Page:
The tech sector always has a plethora of interesting investment ideas clamoring for your attention. Some of these ideas are stronger than others, and it never hurts to get some help from a team of experts to separate the wheat from the chaff.
We asked a handful of your fellow tech investors here at The Motley Fool what they see as the best tech investments in early May. Read on to see why our panelists recommend Taiwan Semiconductor Manufacturing (NYSE:TSM), PayPal (NASDAQ:PYPL), and Crown Castle International (NYSE:CCI) at this moment in time.
A strong digital-payments play
Chris Neiger (PayPal): PayPal may be a common name in the digital-payments space, but its ongoing growth is anything but common. The company added 8.1 million new active accounts in its first quarter, a 35% year-over-year jump, which brings PayPal's total accounts to a very impressive 237 million.
As PayPal's users have increased, so has the amount the company processes through its payment platform. PayPal's total payment volume (TPV) increased by 27% in the most recent quarter, and revenue popped by 24%, to $3.69 billion. Strong sales growth is great, of course, but PayPal is bringing in solid earnings for its investors, as well. The company reported $511 million in net income and $0.57 in adjusted earnings per share in the first quarter, a 29% year-over-year jump.
If PayPal's core business was the only thing going for it, investors would have a lot be happy about. But the company is also making some big moves in the mobile peer-to-peer (P2P) space with its Venmo app. Venmo processed a total of $12.3 billion in the quarter, an increase of 80% year over year.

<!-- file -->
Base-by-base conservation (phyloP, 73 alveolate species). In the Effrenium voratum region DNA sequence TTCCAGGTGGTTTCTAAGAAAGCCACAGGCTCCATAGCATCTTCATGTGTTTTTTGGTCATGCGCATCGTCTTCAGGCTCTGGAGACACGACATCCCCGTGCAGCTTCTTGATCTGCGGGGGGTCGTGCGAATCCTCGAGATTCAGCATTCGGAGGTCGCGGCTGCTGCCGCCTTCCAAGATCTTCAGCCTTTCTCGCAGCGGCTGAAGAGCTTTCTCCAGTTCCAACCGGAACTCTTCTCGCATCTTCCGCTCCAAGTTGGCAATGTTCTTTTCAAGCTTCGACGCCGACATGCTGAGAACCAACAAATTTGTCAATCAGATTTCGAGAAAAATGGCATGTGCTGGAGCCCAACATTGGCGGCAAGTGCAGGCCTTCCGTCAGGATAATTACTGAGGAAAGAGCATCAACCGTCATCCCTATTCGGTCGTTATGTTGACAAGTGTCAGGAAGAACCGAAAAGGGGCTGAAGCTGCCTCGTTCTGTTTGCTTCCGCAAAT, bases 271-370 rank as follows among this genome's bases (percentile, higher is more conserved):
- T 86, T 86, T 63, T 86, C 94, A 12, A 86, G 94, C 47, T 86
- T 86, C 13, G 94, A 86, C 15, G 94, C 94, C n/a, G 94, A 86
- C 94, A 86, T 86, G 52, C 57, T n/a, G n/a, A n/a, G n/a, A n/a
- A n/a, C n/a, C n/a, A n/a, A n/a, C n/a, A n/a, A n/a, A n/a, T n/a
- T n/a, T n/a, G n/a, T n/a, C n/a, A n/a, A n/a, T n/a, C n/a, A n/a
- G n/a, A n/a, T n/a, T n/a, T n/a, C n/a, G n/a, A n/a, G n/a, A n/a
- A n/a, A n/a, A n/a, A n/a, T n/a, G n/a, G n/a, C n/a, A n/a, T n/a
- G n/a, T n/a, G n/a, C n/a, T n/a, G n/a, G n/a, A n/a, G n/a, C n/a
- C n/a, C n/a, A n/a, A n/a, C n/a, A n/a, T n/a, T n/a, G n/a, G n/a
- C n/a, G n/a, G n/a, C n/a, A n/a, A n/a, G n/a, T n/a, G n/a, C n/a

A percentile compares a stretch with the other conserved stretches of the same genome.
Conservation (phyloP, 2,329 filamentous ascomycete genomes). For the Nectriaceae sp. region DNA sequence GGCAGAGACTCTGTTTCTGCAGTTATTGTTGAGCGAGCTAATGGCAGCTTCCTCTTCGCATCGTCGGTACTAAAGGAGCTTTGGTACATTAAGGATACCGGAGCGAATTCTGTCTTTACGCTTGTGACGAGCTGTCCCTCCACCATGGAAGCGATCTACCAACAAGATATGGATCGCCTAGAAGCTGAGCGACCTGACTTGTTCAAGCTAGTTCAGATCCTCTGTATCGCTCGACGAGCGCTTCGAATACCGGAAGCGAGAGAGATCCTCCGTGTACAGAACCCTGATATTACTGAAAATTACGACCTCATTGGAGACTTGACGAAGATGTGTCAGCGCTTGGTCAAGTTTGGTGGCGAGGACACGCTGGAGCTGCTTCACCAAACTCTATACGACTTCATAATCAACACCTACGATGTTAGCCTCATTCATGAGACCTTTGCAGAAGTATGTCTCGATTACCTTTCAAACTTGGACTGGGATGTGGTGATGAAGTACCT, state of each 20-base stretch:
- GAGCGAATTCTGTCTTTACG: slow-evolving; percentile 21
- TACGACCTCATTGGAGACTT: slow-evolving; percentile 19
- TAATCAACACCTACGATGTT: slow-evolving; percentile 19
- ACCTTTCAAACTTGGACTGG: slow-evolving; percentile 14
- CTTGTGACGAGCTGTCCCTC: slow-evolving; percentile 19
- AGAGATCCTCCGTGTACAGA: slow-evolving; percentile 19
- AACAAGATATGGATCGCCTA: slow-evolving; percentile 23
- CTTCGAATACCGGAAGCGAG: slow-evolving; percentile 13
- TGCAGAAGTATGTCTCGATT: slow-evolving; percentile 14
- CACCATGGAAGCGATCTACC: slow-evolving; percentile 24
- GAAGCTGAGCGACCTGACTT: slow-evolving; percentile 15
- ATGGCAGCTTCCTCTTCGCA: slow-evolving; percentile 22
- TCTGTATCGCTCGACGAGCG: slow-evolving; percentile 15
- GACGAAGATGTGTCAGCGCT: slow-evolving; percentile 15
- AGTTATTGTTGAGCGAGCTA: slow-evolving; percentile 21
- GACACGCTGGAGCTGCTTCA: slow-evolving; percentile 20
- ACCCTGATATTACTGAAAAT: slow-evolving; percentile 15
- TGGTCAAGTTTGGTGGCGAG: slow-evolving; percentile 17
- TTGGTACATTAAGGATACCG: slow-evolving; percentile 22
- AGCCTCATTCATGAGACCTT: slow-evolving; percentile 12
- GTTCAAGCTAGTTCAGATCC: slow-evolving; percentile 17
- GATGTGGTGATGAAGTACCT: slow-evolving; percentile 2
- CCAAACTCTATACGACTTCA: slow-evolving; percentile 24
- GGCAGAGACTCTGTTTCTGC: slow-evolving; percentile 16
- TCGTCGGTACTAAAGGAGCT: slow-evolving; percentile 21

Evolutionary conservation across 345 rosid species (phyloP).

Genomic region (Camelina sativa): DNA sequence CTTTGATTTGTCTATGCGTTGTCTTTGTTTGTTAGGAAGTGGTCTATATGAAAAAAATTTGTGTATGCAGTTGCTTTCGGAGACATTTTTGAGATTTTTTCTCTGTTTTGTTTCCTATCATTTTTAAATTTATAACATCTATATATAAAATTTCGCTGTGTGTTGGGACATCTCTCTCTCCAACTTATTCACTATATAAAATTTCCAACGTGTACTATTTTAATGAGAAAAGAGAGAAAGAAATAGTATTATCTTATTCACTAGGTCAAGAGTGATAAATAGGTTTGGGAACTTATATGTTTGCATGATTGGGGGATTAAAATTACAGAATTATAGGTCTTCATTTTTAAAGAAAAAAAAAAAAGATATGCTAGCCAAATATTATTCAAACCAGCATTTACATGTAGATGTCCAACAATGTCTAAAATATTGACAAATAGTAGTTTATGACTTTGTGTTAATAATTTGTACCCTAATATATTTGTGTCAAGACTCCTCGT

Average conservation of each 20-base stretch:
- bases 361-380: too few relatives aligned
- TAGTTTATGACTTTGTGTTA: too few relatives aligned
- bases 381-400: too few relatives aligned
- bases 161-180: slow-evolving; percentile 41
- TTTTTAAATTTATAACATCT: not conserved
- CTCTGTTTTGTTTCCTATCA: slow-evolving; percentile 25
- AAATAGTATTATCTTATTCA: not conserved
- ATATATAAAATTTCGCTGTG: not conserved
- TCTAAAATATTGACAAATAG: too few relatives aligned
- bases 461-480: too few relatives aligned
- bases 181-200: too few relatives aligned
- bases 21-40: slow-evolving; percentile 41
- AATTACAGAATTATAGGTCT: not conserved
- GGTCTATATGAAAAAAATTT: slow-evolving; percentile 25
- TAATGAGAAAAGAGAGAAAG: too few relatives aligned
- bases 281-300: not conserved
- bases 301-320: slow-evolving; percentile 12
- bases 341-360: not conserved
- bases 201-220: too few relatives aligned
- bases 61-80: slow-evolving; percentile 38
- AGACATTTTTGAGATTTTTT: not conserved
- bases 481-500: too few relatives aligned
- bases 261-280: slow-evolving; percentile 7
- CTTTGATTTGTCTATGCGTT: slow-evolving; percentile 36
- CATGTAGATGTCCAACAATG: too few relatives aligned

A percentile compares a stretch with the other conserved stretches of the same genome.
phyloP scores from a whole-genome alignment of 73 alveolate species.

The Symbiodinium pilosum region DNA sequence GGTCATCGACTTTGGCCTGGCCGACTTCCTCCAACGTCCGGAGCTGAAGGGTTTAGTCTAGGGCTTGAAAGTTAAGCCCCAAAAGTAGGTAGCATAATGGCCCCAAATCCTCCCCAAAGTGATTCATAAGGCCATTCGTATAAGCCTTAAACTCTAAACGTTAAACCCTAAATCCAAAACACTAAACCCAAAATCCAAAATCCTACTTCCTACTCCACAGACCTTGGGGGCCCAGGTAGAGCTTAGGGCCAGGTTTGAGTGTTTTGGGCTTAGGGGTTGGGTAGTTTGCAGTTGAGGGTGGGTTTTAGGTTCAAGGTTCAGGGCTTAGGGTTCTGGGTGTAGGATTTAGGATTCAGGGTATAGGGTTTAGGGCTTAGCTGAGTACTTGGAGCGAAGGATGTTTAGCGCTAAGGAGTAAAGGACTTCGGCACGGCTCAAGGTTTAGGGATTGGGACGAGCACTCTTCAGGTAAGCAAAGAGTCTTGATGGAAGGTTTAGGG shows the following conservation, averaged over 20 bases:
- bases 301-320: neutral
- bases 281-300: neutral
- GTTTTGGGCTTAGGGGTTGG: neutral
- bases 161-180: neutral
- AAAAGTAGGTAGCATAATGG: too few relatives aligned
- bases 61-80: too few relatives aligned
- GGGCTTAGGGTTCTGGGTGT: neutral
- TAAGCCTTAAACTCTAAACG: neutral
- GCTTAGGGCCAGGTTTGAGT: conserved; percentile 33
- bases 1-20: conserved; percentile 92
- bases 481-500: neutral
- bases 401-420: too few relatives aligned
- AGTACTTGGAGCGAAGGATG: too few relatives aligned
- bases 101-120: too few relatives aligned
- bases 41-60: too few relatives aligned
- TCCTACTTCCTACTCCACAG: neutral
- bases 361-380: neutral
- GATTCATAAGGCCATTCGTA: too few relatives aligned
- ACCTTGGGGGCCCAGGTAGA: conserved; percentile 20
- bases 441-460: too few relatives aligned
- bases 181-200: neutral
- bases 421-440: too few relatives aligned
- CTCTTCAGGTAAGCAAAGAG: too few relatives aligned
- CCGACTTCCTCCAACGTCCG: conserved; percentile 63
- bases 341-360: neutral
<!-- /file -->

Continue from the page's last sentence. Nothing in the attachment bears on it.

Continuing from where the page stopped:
PayPal continues to plan for a future where more U.S. consumers don't use cash, and Venmo is a big part of that. The company now has 2 million merchants across the U.S. using the payment-processing app, which allows consumers to easily pay for items using just their phones. PayPal has begun rolling out new services to monetize the app, and now charges some users a $0.25 fee to instantly move money from the app into their bank account.
If all that weren't enough to entice prospective investors, then consider that PayPal's management is forecasting revenue to be between $3.78 billion and $3.83 billion, or up 19% to 20% on a currency-neutral basis. Additionally, management expects non-GAAP earnings per share to be between $0.54 and $0.56, which would represent more than 20% growth at the midpoint.
PayPal is already a household name, but the company continues to thrive like a burgeoning new company. Investors looking for a strong tech stock to add to their portfolios should certainly give this company a closer look.
This castle made of clouds looks solid
Anders Bylund (Crown Castle International): This owner and operator of cell towers and other wireless connectivity sites has seen share prices slide 8% lower in 2018. For a company that's preparing to exploit the upcoming rollout of 5G networking standards among its core American clients, that looks like a buy-in opportunity.